In May, Kelsey Collins and I had the privilege of speaking with Prof. Mary Rodgers (ISB President from 2003 - 2005) about her career, reflections on the broader biomechanics community, and our collective future in this field. Mary currently spends her time between the National Institute of Biomedical Imaging and Biomedical Engineering at the National Institute of Health (NIH) and as professor at the Department of Physical Therapy and Rehabilitation Science at the University of Maryland. This interview continues the series that began with Julie Steele published in the March 2015 issue of ISB NOW [link]. A short video featuring segments of these interviews can be accessed here.
Being open to new opportunities can lead to unanticipated, meaningful achievements
“Obviously none of those [plans] worked out… And I’m really happy that they didn’t.”
“…Academics and research has allowed me to go places, do things, and see things
that I never would have…”
What struck me is how different Mary’s career path has been compared to what she’d expected when she started her journey as an undergraduate Physical Therapy student. At one point later in our conversation - when she’d already told us about a number of her accomplishments that had made an impact in the biomechanics and rehabilitation communities, such as her early research on wheelchair propulsion and her contributions within the NIH Technology for Healthy Independent Living program - she stated matter-of-factly, “Never say never!” She had never intended to get any schooling beyond her Bachelor’s degree nor work in academia rather than clinical practice. And yet, she immensely valued the opportunities that her academic and research path allowed her to experience.
In today’s world, where not only technology, but also our mindset around work culture both in academia and industry, are evolving so quickly, it may be impossible to predict where we could end up in five or ten years from now. Mary’s receptive approach to the possibilities presented at each moment of her career and personal life is a good reminder to myself to stay focussed on the present. After all, we may discover that the unanticipated direction turns out to be more important than anything we had envisioned with our original intent!
The interdisciplinary nature of future healthcare
“I think having that base [in physical therapy] was really important
for my later work with biomechanics.”
“There are huge issues around the use of technology. But there’s also huge potential because we have the ability for much more individualized and personalized healthcare.”
Mary described a future healthcare environment involving technology that would enable input of both personal information and the extensive experience of all other individuals contained in ever-growing “big data” databases to provide better clinical decision-making and guidance as part of health interventions. As she spoke, I imagined who might be involved from the patient’s perspective in developing such technology: physicians, therapists, engineers, perhaps also psychologists, sociologists, and others to help us understand and integrate these sensorial and emotional “experiences” into the design. Mary also mentioned a number of issues that would need to be addressed from an even broader perspective before it could be an effective system, including ownership, privacy, security, management of data and deciding how it would be used. The scope of ethical, legal, technical, economic, and medical issues is really mind boggling, but the potential is also very exciting.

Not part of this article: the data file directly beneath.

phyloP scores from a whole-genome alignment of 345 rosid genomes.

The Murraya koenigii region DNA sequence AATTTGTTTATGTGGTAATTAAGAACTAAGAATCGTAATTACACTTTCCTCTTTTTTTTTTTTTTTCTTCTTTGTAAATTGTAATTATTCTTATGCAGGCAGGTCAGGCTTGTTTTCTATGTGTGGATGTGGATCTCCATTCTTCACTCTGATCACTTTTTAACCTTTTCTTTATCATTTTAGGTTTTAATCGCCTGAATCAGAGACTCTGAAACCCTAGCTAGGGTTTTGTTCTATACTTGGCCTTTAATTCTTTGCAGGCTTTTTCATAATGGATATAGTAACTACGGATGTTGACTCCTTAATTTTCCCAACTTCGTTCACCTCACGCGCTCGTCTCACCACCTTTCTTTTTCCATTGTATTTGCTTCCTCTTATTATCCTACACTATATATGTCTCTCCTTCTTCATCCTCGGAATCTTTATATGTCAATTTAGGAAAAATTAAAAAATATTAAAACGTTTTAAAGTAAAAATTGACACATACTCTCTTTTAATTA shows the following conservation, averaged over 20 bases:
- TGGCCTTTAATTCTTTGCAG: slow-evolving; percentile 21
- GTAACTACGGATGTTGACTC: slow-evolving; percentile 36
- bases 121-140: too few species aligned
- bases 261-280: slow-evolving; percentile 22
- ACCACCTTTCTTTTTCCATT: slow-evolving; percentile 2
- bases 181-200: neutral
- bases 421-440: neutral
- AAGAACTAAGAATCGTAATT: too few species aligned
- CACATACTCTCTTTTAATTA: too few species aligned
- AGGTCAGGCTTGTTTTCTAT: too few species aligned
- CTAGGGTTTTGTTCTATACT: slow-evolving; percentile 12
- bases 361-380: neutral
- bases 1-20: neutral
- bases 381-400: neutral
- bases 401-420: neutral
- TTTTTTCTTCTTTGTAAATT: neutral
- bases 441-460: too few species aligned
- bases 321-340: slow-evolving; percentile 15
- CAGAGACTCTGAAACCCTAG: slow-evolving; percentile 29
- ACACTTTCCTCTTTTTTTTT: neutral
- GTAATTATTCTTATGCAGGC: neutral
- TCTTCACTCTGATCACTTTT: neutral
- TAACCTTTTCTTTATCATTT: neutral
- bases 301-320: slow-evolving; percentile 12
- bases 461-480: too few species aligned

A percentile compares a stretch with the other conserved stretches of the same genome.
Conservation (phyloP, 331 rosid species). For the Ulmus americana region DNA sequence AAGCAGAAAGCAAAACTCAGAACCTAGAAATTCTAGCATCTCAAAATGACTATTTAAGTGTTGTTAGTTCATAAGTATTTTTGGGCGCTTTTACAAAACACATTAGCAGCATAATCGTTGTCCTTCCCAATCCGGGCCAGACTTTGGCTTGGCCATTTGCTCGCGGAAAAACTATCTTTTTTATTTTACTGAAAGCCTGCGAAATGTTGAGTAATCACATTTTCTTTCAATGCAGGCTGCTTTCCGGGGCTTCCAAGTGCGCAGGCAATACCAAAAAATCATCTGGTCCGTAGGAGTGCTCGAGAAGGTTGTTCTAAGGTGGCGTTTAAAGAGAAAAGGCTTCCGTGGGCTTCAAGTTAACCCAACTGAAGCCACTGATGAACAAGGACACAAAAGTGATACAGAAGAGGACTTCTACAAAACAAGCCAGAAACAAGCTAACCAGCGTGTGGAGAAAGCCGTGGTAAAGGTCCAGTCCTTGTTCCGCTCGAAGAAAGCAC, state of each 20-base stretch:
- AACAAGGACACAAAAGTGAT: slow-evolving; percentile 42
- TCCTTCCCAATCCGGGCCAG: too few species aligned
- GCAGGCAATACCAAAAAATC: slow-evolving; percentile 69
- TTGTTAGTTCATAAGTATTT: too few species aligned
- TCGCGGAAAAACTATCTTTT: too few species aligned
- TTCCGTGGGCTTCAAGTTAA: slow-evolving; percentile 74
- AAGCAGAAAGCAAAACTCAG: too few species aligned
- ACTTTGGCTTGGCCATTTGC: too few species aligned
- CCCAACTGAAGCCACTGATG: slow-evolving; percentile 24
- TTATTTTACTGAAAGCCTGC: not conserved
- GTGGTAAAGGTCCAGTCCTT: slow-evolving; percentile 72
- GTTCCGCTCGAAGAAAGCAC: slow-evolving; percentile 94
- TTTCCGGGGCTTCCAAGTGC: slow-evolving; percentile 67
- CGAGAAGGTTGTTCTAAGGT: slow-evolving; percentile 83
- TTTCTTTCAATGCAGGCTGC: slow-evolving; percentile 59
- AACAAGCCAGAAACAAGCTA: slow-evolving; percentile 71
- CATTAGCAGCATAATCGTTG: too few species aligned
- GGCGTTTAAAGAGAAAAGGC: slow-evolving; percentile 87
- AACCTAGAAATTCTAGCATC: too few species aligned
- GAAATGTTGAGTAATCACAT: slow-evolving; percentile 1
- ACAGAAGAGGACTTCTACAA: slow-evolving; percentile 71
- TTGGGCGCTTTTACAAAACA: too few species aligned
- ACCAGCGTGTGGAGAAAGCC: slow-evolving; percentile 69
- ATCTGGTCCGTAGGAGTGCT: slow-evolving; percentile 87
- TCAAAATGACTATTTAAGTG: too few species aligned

It is clear that as we move forward, expertise from countless disciplines must be integrated within our concept of health and how it is provided. No matter what our backgrounds are, whether it be physical therapy like Mary’s or engineering like my own, these diverse perspectives and approaches will be important as our potential for innovation expands. What may be fathomable to only those such as Mary who are working directly in these areas of research, however, is the immeasurable ways in which these developments could be used. Improved technology for self-managing one’s own care - with requirements that increase as ability simultaneously decreases with age - is only one possibility that Mary hopes will be ready when she needs it!
Women’s progress in the biomechanics field
“…at the ASB meetings now it almost looks half and half
[in terms of gender distribution] … across the audience”
“…that you’re doing this… means we’ve come a long way.”
When asked about her biggest successes and contributions (and having scanned through Mary’s CV, I know there are many), she first mentioned her research on wheelchair propulsion biomechanics. Her work was the first to analyze users’ movement in three-dimensions with the goal to improve interventions that prevent overuse injury. This emphasis and dedication to the science is paramount (in my opinion) for role models in biomechanics.
However, continued advocacy is critical. Mary next mentioned her leadership roles within both the American and International Society of Biomechanics and I appreciate that she highlighted these achievements, especially the impact they have on gender equality in this field of research. One point she emphasized was the importance of women leaders exemplifying change within the ISB. This sentiment was echoed by just about every speaker at our inaugural women’s lunch that Kelsey organized at the ISB2015 congress. I was thrilled to later learn that this encouragement resulted in dozens of e-mails to John Challis, Past President, with suggestions for female candidates for the 2017 Council elections. Mary credits one of her female mentors with opening doors for her; likewise, I’d like to thank Mary for doing the same for many of us. The Twitter feed (below) from the ISB2015 lunch can attest to that.
To view video clips from our interview with Mary Rodgers, please follow this link.
Andrea Hemmerich, PhD